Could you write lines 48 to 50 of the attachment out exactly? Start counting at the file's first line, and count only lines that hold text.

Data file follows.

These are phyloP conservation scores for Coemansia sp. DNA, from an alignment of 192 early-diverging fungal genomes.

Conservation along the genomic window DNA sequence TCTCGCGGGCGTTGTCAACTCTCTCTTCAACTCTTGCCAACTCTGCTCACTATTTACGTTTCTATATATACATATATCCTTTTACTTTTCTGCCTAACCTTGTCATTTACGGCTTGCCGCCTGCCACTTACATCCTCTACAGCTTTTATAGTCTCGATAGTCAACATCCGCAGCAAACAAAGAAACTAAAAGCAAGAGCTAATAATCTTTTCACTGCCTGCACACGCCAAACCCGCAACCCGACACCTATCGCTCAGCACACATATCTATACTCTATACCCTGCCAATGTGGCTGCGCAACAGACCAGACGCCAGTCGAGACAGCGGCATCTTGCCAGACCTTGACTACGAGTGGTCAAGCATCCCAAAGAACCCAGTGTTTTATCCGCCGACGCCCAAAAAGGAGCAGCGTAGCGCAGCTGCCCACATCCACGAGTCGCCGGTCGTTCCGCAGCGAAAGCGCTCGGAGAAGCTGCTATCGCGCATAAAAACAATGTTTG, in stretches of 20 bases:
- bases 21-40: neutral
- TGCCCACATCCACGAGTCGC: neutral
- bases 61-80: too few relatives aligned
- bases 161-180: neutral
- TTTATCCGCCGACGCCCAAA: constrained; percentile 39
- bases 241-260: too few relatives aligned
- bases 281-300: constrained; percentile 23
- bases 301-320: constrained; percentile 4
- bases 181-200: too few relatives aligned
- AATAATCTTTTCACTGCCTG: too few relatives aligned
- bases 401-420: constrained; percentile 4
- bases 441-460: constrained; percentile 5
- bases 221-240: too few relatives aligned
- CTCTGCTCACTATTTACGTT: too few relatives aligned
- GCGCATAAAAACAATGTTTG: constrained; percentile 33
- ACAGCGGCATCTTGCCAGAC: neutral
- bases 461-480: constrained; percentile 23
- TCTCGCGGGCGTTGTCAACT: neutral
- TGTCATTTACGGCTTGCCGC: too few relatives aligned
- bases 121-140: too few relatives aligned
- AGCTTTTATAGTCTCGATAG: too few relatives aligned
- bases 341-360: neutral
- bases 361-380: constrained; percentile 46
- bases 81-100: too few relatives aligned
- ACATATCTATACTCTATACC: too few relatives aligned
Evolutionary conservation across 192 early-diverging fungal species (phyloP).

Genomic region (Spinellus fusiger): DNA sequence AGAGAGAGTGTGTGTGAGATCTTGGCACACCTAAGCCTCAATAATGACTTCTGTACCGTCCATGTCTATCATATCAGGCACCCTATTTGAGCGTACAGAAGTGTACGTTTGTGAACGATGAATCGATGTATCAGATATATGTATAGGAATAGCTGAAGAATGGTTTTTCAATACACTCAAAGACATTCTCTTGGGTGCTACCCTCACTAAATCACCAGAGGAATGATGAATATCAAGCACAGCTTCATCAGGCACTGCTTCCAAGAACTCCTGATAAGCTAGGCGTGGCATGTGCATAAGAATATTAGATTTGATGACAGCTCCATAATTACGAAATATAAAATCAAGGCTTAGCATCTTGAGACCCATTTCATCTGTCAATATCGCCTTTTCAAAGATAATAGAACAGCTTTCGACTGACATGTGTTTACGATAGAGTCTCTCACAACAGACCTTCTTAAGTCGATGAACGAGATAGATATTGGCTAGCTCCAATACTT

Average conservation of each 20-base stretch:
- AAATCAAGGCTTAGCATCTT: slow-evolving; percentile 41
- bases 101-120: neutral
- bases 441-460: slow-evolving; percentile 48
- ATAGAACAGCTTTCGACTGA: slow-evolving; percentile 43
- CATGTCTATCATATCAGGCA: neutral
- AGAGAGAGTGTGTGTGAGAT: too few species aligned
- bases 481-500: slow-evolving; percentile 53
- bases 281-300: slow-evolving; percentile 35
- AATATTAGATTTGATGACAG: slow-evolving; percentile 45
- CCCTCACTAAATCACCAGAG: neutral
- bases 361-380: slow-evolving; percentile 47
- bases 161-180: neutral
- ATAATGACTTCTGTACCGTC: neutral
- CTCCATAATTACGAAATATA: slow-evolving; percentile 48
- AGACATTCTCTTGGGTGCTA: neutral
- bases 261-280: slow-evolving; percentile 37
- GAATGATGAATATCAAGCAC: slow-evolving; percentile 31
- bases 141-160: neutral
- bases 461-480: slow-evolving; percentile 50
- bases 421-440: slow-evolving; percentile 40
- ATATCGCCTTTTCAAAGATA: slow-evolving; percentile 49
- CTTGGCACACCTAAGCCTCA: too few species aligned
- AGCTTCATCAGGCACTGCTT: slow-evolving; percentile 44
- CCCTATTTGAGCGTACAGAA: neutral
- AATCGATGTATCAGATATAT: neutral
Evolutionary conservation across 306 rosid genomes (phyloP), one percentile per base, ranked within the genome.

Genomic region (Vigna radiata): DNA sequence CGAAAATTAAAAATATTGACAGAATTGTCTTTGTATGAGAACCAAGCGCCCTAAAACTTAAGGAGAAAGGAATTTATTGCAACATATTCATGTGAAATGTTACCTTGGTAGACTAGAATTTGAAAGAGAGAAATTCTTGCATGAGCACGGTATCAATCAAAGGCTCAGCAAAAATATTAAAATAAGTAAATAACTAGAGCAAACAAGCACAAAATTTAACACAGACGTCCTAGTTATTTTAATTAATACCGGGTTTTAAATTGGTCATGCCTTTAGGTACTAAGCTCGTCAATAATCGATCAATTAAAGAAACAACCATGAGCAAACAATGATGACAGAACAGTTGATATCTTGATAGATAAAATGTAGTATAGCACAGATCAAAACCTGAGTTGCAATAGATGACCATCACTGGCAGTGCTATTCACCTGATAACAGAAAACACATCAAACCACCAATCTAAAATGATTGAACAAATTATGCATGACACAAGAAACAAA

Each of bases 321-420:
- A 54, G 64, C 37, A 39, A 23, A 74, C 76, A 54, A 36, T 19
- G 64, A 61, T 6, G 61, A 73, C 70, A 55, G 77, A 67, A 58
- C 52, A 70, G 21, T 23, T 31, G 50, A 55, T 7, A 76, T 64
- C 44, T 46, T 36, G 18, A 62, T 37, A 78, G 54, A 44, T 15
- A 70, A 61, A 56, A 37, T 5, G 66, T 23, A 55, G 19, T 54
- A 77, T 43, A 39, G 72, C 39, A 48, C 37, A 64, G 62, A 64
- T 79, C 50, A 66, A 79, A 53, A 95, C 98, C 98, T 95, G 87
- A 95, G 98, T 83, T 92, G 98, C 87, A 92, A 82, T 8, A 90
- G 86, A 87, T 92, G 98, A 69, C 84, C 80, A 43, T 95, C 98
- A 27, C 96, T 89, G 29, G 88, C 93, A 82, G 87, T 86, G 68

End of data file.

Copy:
- bases 141-160: neutral
- bases 461-480: slow-evolving; percentile 50
- bases 421-440: slow-evolving; percentile 40